Excessive cell proliferation induced by aberrant entry into the cell cycle is considered a hallmark of cancer. Commitment to cell cycle entry occurs during the G1 phase, when CDK4 and CDK6 form active complexes with one of the three D-type cyclins (D1, D2 or D3). These complexes promote G1-S transition in cancer cells by phosphorylating critical substrates, of which the Retinoblastoma tumor suppressor protein, RB1, as well as the related family members, RBL1 (p107) and RBL2 (p130), remain best characterized. Mechanistically, phosphorylation of RB proteins disables their function as transcriptional repressors to allow activation of the E2F-dependent transcriptional program, an important mediator of S-phase entry and initiation of DNA synthesis (Ortega et al., 2002
; Sherr and Roberts, 1999
). These processes are negatively regulated by INK4 proteins (including p15INK4
), which specifically inhibit the assembly and activation of cyclin D-CDK4/6 complexes.
It is therefore not surprising that CDK4 and its regulatory subunit, cyclin D1, are oncogenes; and recent findings have revealed that both are embedded in the ten most frequently amplified genomic loci in a diverse set of human cancers (Beroukhim et al., 2010
). Conversely, the gene encoding p16INK4
exhibits more deletions than any other recessive cancer gene (Bignell et al., 2010
). Moreover, cyclin D1-CDK4 is required for the formation of several tumor types, including breast and lung cancer, with the catalytic function of the CDK4 subunit being critically important (Yu et al., 2006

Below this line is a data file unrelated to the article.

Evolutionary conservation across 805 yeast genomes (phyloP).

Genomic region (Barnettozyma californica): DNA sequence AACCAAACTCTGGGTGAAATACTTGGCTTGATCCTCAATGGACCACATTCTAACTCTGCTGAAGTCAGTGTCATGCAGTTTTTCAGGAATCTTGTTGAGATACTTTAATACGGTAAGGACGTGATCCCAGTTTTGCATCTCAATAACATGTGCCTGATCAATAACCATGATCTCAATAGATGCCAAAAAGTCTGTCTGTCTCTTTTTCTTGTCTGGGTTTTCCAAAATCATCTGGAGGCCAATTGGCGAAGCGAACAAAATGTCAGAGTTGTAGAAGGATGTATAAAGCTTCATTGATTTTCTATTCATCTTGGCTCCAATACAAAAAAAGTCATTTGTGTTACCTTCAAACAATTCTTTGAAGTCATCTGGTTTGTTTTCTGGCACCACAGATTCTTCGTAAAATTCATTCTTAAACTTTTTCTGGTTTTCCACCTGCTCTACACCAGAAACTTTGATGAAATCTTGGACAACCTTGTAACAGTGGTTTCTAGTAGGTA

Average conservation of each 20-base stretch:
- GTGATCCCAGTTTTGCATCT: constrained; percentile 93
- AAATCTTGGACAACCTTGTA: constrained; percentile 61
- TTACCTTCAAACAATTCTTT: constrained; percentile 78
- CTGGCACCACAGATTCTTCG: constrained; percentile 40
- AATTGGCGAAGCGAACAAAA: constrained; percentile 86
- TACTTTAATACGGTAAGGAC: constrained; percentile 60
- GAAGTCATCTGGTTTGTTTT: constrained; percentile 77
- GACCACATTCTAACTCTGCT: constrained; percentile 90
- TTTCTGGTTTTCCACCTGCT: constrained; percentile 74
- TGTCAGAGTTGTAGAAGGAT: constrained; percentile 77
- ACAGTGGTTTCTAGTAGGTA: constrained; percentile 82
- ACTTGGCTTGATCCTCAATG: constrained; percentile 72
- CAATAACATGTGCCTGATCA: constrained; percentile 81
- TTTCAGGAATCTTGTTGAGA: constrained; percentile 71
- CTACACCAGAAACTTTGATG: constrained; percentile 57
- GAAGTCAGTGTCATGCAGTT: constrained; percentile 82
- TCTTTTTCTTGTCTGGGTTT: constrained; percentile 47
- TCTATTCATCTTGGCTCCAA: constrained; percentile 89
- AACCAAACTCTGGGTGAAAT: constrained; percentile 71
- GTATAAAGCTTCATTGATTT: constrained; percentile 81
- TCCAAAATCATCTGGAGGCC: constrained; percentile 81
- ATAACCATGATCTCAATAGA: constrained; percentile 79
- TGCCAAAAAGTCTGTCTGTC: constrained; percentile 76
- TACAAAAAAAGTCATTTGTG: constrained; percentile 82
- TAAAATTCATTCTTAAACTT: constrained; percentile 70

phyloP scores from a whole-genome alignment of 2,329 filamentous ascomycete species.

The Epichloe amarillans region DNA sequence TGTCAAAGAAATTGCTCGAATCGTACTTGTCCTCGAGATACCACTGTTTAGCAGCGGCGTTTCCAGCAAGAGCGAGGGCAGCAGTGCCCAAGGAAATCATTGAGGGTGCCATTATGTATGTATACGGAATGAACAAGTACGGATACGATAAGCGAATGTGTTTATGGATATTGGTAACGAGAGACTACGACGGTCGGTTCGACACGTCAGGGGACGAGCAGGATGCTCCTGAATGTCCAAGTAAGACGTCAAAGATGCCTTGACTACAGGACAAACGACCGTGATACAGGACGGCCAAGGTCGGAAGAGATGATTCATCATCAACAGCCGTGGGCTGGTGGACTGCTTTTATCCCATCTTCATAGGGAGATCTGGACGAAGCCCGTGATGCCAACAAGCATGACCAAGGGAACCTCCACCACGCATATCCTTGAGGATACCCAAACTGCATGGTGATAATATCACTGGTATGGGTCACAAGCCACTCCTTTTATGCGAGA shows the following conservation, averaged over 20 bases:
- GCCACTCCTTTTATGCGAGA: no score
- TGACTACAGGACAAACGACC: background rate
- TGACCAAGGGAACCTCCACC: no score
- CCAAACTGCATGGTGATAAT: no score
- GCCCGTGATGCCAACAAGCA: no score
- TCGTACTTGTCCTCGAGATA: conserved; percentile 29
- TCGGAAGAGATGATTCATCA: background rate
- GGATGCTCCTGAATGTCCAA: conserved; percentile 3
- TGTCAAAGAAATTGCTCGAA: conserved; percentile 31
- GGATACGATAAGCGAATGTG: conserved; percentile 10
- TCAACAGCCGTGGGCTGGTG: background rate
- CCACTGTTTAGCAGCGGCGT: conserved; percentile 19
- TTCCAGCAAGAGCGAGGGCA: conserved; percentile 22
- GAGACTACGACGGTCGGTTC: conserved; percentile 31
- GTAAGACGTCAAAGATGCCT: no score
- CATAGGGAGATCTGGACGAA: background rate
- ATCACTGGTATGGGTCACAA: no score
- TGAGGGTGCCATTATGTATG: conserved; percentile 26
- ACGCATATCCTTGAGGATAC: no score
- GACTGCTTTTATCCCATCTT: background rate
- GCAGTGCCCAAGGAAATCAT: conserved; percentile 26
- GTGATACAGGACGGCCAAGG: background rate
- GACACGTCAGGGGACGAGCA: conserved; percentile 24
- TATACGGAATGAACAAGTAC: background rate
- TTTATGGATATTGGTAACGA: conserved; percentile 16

; Landis et al., 2006
; Puyol et al., 2010
Despite of this, the full spectrum of the substrates phosphorylated by CDK4/6 remains unknown, although this information is crucial for our understanding of kinase function in human cancer. It is also unclear whether individual cyclin D1/D2/D3-CDK4/6 complexes target the same subset of proteins for phosphorylation, or whether they possess distinct substrate specificities. Yet, linking CDK4/6 to their substrates is particularly challenging; unlike other CDKs, CDK4 and CDK6 are not readily susceptible to chemical genetics approaches, using ‘bulky’ ATP. Classical substrate-trapping methods also pose inherent limitations, such as the transient nature of physical kinase-substrate interactions, the general difficulty to detect low-abundance proteins, and the experimental restriction of the analysis to certain cell or tissue types.
Here we sought to overcome these limitations, and to uncover genuine substrates of CDK4/6 across the human proteome. Through functional analysis of substrate phosphorylation we aim to define mechanisms by which CDK4/6 promote tumorigenesis in order to maximize the merits of CDK4/6 small molecule inhibitors for targeted therapy.